August 11, 2015

1807-1808 UNITED STATES (Massachusetts) - Trinity Church in the City of Boston

1807 Boston - Trinity Church mirroring in John Hancock Tower's glass facade.

Located in Copley Square in Back Bay, Trinity Church was built between 1872 and 1877 after the plans of Henry Hobson Richardson, under the direction of Rector Phillips Brooks (1835-1893), one of the best-known and most charismatic preachers of his time. It is the birthplace and archetype of the Richardsonian Romanesque style, characterized by a clay roof, polychromy, rough stone, heavy arches, and a massive tower. This style was soon adopted for a number of public buildings across the United States.

1808 Boston - The sanctuary at Trinity Church.

The building's plan is a modified Greek Cross with four arms extending outwards from the central tower, which stands 64m tall. Having been built in Boston's Back Bay, which was originally a mud flat, Trinity rests on some 4500 wooden piles, each driven through 10m of gravel fill, silt, and clay, and constantly wetted by the water table of the Back Bay so they do not rot if exposed to air. Its interior murals  were completed by John La Farge, who also executed four windows, the another four being designed by Edward Burne-Jones and executed by William Morris. The church also houses sculptures by Daniel Chester French and Augustus Saint-Gaudens.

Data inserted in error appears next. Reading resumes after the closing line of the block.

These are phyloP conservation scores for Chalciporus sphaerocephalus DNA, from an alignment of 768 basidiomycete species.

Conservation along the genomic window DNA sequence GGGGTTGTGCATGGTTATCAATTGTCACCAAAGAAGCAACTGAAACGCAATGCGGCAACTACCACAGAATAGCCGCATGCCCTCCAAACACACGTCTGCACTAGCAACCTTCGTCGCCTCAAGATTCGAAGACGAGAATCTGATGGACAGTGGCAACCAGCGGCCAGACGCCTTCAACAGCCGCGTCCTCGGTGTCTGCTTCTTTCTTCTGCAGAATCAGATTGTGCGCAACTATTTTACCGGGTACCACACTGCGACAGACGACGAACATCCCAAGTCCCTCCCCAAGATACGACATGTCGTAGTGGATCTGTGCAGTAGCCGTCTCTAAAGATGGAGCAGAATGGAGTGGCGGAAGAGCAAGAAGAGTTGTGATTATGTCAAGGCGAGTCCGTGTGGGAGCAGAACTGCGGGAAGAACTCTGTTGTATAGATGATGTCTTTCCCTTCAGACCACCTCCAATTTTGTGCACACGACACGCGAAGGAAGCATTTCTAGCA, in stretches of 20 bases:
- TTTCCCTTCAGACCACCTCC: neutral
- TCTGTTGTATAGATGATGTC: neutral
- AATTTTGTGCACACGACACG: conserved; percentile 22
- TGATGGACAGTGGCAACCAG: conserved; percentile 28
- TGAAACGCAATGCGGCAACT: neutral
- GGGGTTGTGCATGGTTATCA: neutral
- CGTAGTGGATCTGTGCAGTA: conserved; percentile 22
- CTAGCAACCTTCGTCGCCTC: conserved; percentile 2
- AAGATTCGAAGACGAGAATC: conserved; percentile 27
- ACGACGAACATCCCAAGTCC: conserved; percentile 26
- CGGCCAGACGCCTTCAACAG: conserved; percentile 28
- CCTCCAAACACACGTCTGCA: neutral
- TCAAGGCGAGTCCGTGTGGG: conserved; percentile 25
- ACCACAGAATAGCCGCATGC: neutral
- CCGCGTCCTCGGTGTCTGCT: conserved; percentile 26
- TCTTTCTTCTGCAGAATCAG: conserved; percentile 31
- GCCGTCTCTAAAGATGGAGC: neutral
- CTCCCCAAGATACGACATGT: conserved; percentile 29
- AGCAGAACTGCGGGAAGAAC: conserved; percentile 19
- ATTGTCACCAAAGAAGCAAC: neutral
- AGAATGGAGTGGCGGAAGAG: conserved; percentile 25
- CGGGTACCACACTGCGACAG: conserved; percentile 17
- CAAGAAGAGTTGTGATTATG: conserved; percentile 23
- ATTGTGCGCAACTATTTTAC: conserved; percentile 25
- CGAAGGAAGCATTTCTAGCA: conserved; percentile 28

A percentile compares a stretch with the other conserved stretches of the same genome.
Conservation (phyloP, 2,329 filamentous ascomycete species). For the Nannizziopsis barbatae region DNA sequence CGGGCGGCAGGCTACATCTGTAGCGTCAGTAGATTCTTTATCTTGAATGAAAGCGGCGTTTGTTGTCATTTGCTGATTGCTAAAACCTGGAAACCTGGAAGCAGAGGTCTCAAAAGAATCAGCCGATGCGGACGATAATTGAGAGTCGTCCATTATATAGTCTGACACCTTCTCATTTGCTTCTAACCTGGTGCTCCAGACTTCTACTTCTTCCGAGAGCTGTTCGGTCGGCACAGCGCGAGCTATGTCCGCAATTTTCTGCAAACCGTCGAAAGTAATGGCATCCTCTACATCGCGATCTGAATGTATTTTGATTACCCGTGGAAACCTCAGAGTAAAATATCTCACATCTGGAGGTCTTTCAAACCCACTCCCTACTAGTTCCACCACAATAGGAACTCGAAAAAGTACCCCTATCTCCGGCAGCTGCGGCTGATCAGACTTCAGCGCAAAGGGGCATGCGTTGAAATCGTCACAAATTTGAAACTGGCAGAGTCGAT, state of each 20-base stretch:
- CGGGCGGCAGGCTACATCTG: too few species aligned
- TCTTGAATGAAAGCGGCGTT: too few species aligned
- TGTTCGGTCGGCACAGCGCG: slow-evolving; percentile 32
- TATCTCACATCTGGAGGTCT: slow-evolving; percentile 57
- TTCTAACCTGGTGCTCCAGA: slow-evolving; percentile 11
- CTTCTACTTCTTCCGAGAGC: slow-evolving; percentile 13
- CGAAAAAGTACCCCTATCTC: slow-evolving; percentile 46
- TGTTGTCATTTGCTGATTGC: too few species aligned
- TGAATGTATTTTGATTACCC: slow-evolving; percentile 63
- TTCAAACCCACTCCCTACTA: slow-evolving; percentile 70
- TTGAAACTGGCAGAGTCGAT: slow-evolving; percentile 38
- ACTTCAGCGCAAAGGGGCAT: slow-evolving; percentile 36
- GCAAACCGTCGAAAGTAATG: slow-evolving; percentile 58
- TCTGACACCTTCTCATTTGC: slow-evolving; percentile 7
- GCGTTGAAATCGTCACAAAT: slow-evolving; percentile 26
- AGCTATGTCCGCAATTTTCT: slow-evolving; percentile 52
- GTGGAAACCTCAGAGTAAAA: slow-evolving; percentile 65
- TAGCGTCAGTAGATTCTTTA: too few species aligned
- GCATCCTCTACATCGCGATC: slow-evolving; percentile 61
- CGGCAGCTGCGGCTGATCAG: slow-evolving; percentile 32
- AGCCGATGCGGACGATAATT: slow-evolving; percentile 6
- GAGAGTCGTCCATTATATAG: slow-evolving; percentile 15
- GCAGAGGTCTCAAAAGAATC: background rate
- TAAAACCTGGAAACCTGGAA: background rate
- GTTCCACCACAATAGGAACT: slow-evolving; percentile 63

About the stamps
On the postcard 1807
The first stamp is part of the Wedding series, about which I wrote here. The second stamp, issued to mark the 100th anniversary of Rosa Parks' birth, is the last of three stamps issued in 2013 as part of a civil rights series commemorating courage, strength and equality in America, about which I wrote here.

On the postcard 1808
The stamp is a Global Forever First-Class Mail International one, about which I wrote here

Trinity Church (Boston) - Wikipedia

Sender 1807, 1808: Denise 
1807, 1808: Sent from Greenvale (New York / United States), on 06.01.2014
1807: Charles A. Meyer / 1989 
1808: Richard Check / 1976 

No comments:

Post a Comment